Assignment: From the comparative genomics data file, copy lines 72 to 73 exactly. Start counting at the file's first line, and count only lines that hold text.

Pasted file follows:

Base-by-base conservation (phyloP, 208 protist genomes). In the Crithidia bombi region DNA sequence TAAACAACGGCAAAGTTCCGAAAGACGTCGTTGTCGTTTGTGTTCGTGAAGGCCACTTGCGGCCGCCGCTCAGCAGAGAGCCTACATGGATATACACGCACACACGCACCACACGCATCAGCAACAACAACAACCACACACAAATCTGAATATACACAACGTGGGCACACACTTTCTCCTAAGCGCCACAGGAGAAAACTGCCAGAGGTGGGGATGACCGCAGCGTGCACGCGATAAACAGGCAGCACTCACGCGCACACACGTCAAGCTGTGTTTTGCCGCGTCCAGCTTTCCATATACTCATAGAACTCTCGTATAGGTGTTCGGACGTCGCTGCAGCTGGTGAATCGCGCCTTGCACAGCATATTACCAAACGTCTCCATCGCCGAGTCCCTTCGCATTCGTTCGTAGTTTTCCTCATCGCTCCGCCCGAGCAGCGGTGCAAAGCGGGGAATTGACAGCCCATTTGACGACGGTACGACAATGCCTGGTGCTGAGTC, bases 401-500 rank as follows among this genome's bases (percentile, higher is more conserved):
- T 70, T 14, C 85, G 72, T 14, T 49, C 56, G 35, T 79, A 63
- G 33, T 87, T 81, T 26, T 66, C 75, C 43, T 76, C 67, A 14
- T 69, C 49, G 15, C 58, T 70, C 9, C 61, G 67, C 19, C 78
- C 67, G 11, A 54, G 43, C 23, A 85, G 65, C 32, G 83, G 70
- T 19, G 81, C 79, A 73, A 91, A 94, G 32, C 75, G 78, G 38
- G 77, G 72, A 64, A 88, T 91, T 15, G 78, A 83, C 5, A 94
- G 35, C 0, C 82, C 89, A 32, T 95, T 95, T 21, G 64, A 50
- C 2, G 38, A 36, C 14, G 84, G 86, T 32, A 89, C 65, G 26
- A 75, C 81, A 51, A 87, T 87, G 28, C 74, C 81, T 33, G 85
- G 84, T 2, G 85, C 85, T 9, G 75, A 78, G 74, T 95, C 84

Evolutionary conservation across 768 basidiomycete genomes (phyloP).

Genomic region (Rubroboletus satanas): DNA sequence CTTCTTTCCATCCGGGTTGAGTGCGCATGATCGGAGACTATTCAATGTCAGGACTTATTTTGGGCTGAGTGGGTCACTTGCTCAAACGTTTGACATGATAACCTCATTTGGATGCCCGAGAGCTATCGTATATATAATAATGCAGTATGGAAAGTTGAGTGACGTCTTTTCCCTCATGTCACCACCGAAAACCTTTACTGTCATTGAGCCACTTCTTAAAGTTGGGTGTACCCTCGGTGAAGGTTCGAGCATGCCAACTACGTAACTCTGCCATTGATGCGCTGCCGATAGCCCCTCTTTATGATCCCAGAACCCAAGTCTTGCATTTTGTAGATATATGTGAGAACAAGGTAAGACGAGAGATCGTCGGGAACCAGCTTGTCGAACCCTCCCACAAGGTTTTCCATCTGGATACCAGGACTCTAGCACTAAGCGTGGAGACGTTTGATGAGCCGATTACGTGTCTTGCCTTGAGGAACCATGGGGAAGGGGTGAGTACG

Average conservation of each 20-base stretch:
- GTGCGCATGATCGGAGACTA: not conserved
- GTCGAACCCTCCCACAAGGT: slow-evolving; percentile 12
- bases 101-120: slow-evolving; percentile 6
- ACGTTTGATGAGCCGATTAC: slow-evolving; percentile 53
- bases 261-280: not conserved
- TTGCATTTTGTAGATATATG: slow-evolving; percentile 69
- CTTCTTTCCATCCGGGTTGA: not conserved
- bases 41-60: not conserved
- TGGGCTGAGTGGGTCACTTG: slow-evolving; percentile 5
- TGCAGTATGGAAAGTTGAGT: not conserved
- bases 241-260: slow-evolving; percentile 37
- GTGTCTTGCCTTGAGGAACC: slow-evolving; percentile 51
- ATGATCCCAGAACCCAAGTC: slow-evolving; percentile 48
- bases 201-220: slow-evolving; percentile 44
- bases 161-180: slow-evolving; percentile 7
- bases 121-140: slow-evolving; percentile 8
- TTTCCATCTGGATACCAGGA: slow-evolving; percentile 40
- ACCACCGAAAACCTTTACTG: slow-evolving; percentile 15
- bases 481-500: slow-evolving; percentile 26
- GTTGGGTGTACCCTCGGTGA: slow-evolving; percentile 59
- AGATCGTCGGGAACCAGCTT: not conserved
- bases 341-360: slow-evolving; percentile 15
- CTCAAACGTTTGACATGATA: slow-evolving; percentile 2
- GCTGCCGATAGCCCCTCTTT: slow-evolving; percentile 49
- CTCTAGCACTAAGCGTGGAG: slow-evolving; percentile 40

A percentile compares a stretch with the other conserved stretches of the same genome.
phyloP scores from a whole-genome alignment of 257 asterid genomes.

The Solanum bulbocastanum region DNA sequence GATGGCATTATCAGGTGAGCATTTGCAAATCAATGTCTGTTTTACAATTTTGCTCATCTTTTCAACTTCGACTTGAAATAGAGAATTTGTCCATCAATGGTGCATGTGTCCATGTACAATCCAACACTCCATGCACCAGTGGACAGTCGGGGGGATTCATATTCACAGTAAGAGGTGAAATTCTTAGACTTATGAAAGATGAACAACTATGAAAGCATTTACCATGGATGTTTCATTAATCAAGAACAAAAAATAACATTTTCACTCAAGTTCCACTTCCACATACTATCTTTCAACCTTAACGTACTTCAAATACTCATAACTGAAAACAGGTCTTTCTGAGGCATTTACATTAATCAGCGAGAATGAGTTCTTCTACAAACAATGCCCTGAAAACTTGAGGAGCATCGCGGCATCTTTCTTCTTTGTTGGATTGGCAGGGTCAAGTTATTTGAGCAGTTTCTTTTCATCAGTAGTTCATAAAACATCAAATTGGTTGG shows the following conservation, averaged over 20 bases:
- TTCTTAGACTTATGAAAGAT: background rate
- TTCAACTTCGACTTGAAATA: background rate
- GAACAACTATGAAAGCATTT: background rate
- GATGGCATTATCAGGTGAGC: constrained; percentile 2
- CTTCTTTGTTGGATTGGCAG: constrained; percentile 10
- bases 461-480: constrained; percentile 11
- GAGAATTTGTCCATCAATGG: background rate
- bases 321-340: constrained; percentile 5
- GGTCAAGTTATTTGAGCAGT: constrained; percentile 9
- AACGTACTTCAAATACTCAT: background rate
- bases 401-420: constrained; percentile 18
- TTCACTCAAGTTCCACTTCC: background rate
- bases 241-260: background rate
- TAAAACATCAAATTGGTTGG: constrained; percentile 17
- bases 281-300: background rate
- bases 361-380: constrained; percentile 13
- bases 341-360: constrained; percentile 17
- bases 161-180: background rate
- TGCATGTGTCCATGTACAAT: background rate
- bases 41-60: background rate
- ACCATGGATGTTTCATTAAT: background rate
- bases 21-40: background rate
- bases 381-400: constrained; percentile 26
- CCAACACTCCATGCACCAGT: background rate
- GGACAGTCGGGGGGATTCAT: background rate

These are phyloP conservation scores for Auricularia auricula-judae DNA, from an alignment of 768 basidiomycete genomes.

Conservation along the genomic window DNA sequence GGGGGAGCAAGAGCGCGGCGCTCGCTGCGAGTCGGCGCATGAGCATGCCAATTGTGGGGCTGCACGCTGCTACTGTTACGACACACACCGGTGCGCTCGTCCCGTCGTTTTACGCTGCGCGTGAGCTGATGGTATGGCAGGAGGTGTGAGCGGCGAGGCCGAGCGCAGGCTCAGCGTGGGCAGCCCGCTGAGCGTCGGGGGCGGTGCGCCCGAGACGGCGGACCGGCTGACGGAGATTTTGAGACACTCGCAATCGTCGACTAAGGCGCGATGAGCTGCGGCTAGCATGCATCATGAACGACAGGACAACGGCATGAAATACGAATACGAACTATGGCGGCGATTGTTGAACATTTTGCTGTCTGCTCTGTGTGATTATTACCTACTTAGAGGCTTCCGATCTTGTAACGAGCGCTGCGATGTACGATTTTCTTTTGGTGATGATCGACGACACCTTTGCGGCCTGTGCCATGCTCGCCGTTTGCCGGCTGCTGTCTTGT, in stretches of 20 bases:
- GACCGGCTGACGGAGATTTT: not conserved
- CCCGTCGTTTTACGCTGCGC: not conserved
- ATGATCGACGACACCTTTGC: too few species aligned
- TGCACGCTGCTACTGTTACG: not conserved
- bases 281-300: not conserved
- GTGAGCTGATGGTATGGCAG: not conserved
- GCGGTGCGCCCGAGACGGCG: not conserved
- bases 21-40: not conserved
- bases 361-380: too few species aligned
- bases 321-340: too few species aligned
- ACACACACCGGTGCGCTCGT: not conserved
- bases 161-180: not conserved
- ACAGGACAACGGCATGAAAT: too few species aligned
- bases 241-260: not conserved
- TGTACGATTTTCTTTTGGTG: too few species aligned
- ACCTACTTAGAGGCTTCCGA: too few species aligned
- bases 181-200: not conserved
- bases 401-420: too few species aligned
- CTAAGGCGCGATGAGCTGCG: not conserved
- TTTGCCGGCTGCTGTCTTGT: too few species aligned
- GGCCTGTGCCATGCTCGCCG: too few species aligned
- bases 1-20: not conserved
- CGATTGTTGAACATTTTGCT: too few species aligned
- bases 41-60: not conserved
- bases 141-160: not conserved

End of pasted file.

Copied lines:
- ATGATCGACGACACCTTTGC: too few species aligned
- TGCACGCTGCTACTGTTACG: not conserved